• Carolyn Y. Fang, Ph.D., M.A.
    Fox Chase Cancer Center
    Behavioral Scientist

    "I appreciate the opportunity to work with investigators from diverse disciplines, as well as with community members and patient advocates, because they inspire me to learn new concepts and broaden my thinking in novel ways, as we all work toward a common and united goal to reduce the burden of cancer."
  • Lisa Feldman Barrett, Ph.D.
    Northeastern University
    Psychologist and Interdisciplinary Affective Scientist

    "The mind is an elegantly orchestrated self-fulfilling prophecy, embodied within the architecture of the nervous system."
  • Barbara L. Fredrickson, Ph.D.
    University of North Carolina - Chapel Hill
    Psychologist and Affective Scientist

    "When people experience positive affect while being physically active, they unwittingly trigger a chain of nonconscious and biological processes that can ultimately transform physical activity from a chore into a lifelong passion."
  • Michael R. Irwin, M.D.
    University of California - Los Angeles
    Psychiatric Clinical Translational Scientist

    "The Cousins Center for Psychoneuroimmunology at UCLA has discovered that sleep and health are intimately inter-connected: insomnia induces adverse trajectories of disease risk, activates inflammatory biology, and accelerates cellular aging. In turn, interventional strategies from behavioral to mind-body treatments effectively target sleep problems and reverse the course of biological mechanisms of disease risk, aging, and possibly cancer, which together optimize healthspan."
  • Janice K. Kiecolt-Glaser, Ph.D.
    Ohio State University
    Behavioral Scientist

    "Stress impacts many aspects of our physiology. Close and supportive personal relationships can buffer the effects of stress and can be an important resource during difficult times in our lives."
  • Caryn Lerman, Ph.D.
    University of Pennsylvania

    "I am passionate about transdisciplinary research to enhance our understanding about how the brain supports or constrains changes in habitual behaviors that contribute to cancer risk."
  • Susan K. Lutgendorf, Ph.D.
    University of Iowa
    Behavioral Scientist

    "The resilience of the human spirit is remarkable-we are now studying how we can help patients cope more effectively in the face of ovarian cancer."
  • Herbert Mathews, Ph.D.
    Loyola University Chicago
    Cellular and Molecular Scientist

    "Understanding the pattern of chromatin organization associated with psychosocial distress may provide a means by which to identify those at risk for immune dysfunction."
  • Anil K. Sood, M.D.
    MD Anderson Cancer Center
    Physician Scientist

    "For me the opportunity to collaborate with renowned colleagues has provided many exciting research moments."

Health Behaviors (HBRB)

  • Ana M. Abrantes, Ph.D.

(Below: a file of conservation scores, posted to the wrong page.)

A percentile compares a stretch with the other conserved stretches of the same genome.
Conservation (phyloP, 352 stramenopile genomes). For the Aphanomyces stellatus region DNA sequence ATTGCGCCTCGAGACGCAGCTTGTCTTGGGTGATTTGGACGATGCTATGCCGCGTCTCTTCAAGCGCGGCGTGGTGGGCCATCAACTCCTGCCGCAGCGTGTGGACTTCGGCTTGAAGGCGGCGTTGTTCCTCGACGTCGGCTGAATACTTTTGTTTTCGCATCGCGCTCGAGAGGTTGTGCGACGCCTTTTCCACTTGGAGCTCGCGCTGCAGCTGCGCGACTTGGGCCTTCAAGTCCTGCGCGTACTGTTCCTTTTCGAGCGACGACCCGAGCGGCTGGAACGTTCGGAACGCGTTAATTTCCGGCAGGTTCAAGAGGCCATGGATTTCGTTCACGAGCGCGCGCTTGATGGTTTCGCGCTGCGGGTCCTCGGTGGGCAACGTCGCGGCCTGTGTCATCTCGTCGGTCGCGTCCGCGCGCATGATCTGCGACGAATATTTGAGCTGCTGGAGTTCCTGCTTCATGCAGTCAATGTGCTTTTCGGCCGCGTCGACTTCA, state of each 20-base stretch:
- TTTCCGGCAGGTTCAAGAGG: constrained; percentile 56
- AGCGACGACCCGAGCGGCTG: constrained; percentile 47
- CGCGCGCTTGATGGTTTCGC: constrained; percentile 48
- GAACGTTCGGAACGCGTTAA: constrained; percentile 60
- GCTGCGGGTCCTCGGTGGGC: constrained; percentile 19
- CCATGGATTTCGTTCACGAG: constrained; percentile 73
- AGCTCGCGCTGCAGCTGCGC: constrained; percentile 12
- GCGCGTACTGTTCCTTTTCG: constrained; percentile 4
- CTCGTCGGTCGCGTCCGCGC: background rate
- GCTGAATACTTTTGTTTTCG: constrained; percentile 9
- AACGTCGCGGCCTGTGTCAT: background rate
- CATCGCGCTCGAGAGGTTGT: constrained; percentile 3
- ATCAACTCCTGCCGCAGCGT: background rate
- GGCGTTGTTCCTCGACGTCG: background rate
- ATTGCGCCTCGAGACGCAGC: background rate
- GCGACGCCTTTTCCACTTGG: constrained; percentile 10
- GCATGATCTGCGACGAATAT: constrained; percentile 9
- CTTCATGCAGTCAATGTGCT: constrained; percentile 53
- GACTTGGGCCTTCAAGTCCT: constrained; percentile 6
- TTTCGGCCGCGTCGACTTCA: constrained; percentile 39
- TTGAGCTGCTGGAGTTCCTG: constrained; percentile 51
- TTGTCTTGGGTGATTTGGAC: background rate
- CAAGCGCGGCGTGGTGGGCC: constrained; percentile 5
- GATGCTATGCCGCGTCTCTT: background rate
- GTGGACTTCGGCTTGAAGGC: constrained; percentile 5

Butler Hospital/Alpert Medical School of Brown University
    Clinical Psychologist

    "An important "ah-ha" moment came when discussing a colleague's work involving the pairing of brain stimulation with exposure-based behavioral treatment (an oft avoided therapy) to enhance adherence and improve outcomes among individuals with OCD. I thought, "Why couldn't the same approach be applied to vulnerable individuals who avoid or don't enjoy physical activity?""
  • Barbara B. Brown, Ph.D.
    University of Utah
    Environmental Psychologist

    "I love finding community interventions that support both personal health and environmental health in a "stealthy" way-without requiring that people be committed to healthy behaviors or to environmentalism."
  • David Buller, Ph.D.
    Klein Buendel, Inc.
    Health Communication Scientist

    "The "ah-ha" moment that I repeatedly experience is the importance of interpersonal relations in determining health behavior. Direct personal contacts with change agents, opinion leaders, and peers have been an essential aspect of my successful cancer prevention interventions and, more recently, relationships within organizational contexts, especially as influenced by policy, have emerged as influential for improving individuals' prevention practices."
  • Wendy Demark-Wahnefried, Ph.D., R.D.
    University of Alabama at Birmingham
    Translational Researcher and Nutrition Scientist

    "There are so many opportunities to discover new ways to prevent and control cancer and "ah-ha" moments are daily occurrences that spring from working in the laboratory, the clinic and the community. Being open and preparing oneself to actively receive or generate those ideas is the first step; however, finding the time, energy and most of all the resources to pursue a fraction of those ideas is the key and one that requires dogged determination."

    View Grant Applications

  • Jacqueline Kerr, Ph.D.
    University of California - San Diego
    Exposome Scientist

    "My ah-ha moment came when I realized all the errors in our data processing that I focused on obsessively were only creating a couple of minutes of error a day at the personal level. I realized I needed to get out of this rabbit hole and look around at the majority of successful predictions we were creating. I have now accepted that perfection in such behavioral & environmental matches are not possible, and I focus on the larger probabilities that time and space may influence behavior."
  • Nora L. Nock, Ph.D.
    Case Western Reserve University
    Transdisciplinary Researcher

    "The "ah-ha" moment that influenced my program of research the most was discovering that the ultimate underlying barrier to exercise is truly the lack of enjoyment from exercise and that a pivotal step in intrinsic behavior change will be to find ways to help patients experience pleasure from exercise."